|Ten-One Community Edition: 319 March 2009 is brought to you by The New Zealand Police|
|Welcome to the community edition of Ten-One for March 2009.|
This issue features:-
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|Working with the community|
Refugees settling in Palmerston North now have a greater chance of finding work thanks to an initiative driven by a community police officer.
Debi Leahy’s new job as Community Constable in Henderson has an added dimension – she’s spending 20 percent of her time working with the Deaf Community.
A new crime-busting programme being trialled by Manurewa Police and Housing New Zealand is improving safety and reducing damage to property in the Manurewa area.
An old fashioned ‘clip around the ear’ with a modern twist is being given to persistent alcohol offenders in the Riccarton community.
Police has developed an interactive website for kids to teach them what to do if they have to call 111 and ask police for help.
Twelve years in the making, the new Whangārei Police Station was officially opened last month.
Waikato staff combined with Justice Ministry bailiffs for a two-pronged operation on Hamilton streets in the week leading up to Friday the 13th, stopping 200 motorists.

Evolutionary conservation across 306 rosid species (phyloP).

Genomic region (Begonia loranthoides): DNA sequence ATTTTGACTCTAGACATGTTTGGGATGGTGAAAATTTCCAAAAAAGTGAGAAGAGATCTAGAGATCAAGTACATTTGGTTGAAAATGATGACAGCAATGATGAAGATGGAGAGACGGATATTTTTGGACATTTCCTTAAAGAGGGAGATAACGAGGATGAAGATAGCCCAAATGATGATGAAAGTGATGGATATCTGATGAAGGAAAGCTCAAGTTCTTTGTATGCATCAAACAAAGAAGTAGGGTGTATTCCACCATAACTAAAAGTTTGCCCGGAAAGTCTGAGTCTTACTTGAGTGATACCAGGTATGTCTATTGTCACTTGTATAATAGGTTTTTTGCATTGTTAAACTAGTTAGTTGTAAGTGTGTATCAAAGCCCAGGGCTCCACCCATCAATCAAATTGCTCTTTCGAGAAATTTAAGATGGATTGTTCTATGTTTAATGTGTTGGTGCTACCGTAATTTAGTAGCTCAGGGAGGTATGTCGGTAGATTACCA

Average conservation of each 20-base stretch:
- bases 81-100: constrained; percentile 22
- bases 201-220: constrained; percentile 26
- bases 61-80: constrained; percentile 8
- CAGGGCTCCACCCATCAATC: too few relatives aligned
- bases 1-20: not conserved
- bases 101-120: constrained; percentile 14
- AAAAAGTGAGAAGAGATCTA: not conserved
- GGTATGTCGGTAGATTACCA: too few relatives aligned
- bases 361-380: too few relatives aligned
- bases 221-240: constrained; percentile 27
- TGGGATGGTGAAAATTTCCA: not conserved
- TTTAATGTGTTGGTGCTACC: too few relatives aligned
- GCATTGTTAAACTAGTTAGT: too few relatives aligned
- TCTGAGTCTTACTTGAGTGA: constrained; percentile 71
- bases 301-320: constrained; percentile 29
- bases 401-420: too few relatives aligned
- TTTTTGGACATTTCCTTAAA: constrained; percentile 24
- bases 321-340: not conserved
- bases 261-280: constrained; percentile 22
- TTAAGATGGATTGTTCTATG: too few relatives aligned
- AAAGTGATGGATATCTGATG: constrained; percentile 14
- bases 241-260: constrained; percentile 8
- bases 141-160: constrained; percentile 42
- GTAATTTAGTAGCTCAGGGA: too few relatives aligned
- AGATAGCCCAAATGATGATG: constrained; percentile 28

|Focus on Australian bushfires|
Senior Sergeant Richard McPhail from Invercargill said on his return to New Zealand "In Kinglake and Marysville it felt like the moon or mars, dusty and burnt off. There were no animals and wildlife – it was very eerie."
Sergeant Shane Salmond of the Auckland Metro Crime and Operations Support group explains what it was like dealing with the victims at Kinglake.
Senior Constable Alan Hendrickson from Tasman District described the devastation officers were faced with.
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